Ptolemy IX Soter II1 also known as Ptolemy Lathyrus2, and possibly as Physcon2.1, king of Egypt, son of Ptolemy VIII3 by Cleopatra III4, probably born in year 28 of Ptolemy VIII = 143/25, probably eponymous priest in year 37 = 134/36, not coregent in year 50 = 121/07, governor of Cyprus c. 1188, succeeded 11 Payni year 54 = 28 June 116 as junior coruler with Cleopatra II and Cleopatra III9, incorporated in the dynastic cult with them at that time as the Mother-loving Saviour Gods, Qeoi FilometwreV SwthreV10, senior eponymous priest in at least years 2 though 9 = 116/5 to 109/811, expelled by Cleopatra III and replaced by Ptolemy X in September/October 10712, took control of Cyprus in 10513, recalled to Alexandria to replace Ptolemy X c. May 8814, crowned at Memphis probably Phaophi year 30 = October/November 8815, probably coregent with his daughter Berenice III from shortly before 28 Epeiphi year 36 = 5 August 8116 till his death c. December 8117, succeeded by Berenice III18.
Ptolemy IX's titles as king of Egypt during his first reign were19:
Horus Dsr-mswt-Hna-@pw-anx nTrj-xpr(w) snsn-msxn(t)-nt-zA-Ast20
Two Ladies sxaj-sw-mwt.f-Hr-nst-jt.f jT iwTj-tAwj m mAa-xrw21
Golden Horus nb-&Amrj HoA.f-m-Haaw nb-HAbw-sd-mj-&ATnn-jt-nTrw-nsyt(?) jty-smn-hpw-mj-+Hwtj-aA-aA 22
Throne Name jwa-(n)-nTr-mnx-nTrt-mr-mwt.s-nDt stp-n-PtH jrj-MAat-Ra sxm-anx-Jmn23
Son of Re ptwlmjs anx-Dt mrj-PtH24
Ptolemy IX's titles as king of Egypt during his second reign were25:
Horus kA-nxt jty-psD-m-&Amrj-mj-@pw-anx rdj-n.f-HAbw-sd-aSAw-wrw-mj-PtH-&ATnn-jt-nTrw26
Two Ladies (1) wr-pHtj xntj-S-nHH smn-hpw-mj-+Hwtj-aA-aA27
(2) wr-pHtj sxm-WAD-wr jtj-jwa-tAwj-m-mAa-xrw mnx-jb-xr-nTrw-rmTw28
Golden Horus Szp-&Amrj HoA.f-m-Haaw nb-HAbw-sd-aSAw-wrw-mj-jt.f-PtH-&ATnn-smsw-nTrw
Szp.n.f-nsyt-n-Ra-m-onw-nxt (jty-wDa-MAat-Ra smn-hpw-mj-+Hwtj-aA-aA)29
Throne Name jwa-aA-(n)-nTrwj-mnxwj stp-n-PtH jrj-MAat-Ra sxm-anx-n-Jmn30
Son of Re ptwlmjs anx-Dt mrj-PtH31
Ptolemy IX had two marriages32 and no known liaisons33.
Ptolemy IX first married his sister Cleopatra IV34, by whom he had at least one son34.1; she is here identified as the mother of Ptolemy XII and Ptolemy of Cyprus35.
Ptolemy IX second married his sister Cleopatra Selene36, who is here identified as the mother of Berenice III37.
 PP VI 14554. Gr: PtolemaioV [Filomhtwr] Swthr. The numbering as Ptolemy IX follows the convention of RE and is today standard. He is sometimes numbered as "Ptolemy VIII" or "Ptolemy X" in older works. In his first reign he is one of the FilomhtwreV SwthreV. The epithet Swthr ("Saviour") is seen outside Egypt (e.g. in SEG IX.5 from Cyrene from year 10 = 109/8) in his first reign or in his second reign. pOxy 19.2222, a fragmentary kinglist, calls him the second Soter. Modern scholars seem to refer to him as Soter II or Lathyrus about evenly.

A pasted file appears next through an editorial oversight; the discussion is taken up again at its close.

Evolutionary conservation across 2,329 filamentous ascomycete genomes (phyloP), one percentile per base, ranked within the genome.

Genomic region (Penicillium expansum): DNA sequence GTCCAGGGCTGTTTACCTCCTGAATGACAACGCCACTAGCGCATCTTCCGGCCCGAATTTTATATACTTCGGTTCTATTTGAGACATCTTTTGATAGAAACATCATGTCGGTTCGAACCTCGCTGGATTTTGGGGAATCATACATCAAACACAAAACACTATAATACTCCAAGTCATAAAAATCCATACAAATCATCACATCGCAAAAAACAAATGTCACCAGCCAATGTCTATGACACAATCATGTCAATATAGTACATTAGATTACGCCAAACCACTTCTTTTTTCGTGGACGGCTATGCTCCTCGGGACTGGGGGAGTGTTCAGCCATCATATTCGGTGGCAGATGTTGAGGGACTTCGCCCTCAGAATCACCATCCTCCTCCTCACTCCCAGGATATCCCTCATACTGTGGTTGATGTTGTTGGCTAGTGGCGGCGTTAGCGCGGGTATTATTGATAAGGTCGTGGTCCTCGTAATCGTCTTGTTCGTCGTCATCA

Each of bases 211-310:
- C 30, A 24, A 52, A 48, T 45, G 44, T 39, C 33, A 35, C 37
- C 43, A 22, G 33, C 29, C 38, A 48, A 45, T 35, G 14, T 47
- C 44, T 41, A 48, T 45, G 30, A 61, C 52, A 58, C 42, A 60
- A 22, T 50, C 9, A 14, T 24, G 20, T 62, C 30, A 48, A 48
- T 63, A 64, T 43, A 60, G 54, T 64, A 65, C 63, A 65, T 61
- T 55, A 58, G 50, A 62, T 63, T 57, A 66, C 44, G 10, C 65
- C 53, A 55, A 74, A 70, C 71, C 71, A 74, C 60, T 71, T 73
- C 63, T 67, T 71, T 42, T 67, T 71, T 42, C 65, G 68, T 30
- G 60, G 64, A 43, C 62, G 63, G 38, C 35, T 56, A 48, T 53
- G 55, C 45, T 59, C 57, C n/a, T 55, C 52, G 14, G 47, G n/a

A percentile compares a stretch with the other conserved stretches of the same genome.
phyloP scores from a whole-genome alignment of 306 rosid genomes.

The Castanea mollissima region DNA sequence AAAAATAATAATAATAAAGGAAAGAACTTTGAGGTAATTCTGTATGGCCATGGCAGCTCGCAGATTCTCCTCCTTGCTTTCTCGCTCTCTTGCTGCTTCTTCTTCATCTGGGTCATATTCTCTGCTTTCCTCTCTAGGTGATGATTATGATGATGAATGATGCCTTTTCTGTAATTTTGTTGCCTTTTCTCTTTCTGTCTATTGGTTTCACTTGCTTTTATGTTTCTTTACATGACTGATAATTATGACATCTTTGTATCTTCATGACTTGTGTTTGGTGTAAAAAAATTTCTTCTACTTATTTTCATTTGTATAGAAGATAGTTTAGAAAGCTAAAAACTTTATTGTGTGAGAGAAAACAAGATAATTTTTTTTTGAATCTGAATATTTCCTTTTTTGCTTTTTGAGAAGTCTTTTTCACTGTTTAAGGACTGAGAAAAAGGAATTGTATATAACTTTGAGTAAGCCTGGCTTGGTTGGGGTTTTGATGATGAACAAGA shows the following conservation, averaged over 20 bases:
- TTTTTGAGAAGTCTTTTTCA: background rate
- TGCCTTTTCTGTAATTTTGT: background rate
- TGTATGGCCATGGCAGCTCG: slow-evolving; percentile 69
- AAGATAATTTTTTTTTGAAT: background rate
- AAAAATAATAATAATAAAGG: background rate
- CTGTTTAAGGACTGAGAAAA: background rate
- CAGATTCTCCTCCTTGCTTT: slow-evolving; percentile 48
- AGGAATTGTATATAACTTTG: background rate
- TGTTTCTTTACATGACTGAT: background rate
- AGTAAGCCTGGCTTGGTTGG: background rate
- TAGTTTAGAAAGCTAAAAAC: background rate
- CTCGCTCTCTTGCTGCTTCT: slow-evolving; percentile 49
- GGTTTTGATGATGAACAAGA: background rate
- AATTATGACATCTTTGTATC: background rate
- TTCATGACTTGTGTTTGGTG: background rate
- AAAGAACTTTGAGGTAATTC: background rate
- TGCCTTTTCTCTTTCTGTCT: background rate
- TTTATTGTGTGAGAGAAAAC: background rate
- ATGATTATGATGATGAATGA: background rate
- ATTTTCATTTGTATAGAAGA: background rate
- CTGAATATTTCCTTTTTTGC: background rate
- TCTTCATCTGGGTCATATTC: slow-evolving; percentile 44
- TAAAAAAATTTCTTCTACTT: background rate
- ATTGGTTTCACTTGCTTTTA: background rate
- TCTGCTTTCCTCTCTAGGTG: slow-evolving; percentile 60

Eusebius, Chronicorum I (ed. Schoene) 171, calls him FiladelfoV in his second reign. This is not clearly documented in any contemporary source, and the passage has several demonstrable errors. This may well be another. A. Bernand restores iGPhilae 40 as referring to the Qe[ou Filadelfou Swt]hroV, arguing that the clear absence of a reference to Cleopatra III means the inscription must belong to the second reign of Ptolemy IX, hence excluding the restoration Filomhtorwu. But Ptolemy X is known as Philometor Soter even after the disappearance of his mother, and is not always called Alexander, so it seems to me that the inscription should probably be assigned to Ptolemy X after the death of Cleopatra III.
M. Chauveau, In Memoriam Quaegebeur 1263, 1275 suggests that the title FiladelfoV may also be connected with his posthumous deification of Cleopatra IV as a Qea FiladelfoV, and citing the example of Ptolemy II who eventually became known as FiladelfoV through the deification of Arsinoe II. This explanation would allow it to be a literary artefact rather than a real epithet. Ý
 Josephus, Antiquities of the Jews 13.12.2, Plutarch, Coriolanus 11.3. The name was given in mockery according to Plutarch; it means "Chick-pea". The point of the joke is lost today, though the epithet is still widely used. If it is true that he was also called "Physcon", then it might refer to the way a chickpea swells in water, but this is no more than a guess on my part. Ý
[2.1] He is called Fuskon in his first reign by Eusebius, Chronicorum I (ed. Schoene) 171. While this may be an error, since Ptolemy VIII, listed on the previous line, is not so called, he is also recorded as "Soter Physcon" in the so-called Capitoline Chronicle (IG 14.1297 = FGrH 252), which is dated AD 16. Ý
 Justin 39.3, Pausanias 1.9.1. Notwithstanding the circumstantial accounts in these sources concerning the relationship between Ptolemy IX and Cleopatra III, S. Cauville & D. Devauchelle, RdE 35 (1980) 41 have proposed that Ptolemy IX was in fact the son of Cleopatra II. The evidence cited for this is part of the evidence which they also cite to prove that Cleopatra II reigned until 107, namely that Ptolemy IX is called the son of Ptolemy Euergetes and Cleopatra Philometor Soteira, a title that they argue belongs exclusively to Cleopatra II, with Cleopatra III being called Euergetis, while Ptolemy X is called a son of the gods Euergetai; and that his mother, Cleopatra Philometor Soteira, is called daughter of the gods Epiphanes in some papyri from Pathyris from this period, which is a description appropriate to Cleopatra II. The refutations and difficulties with these points are discussed under Cleopatra II.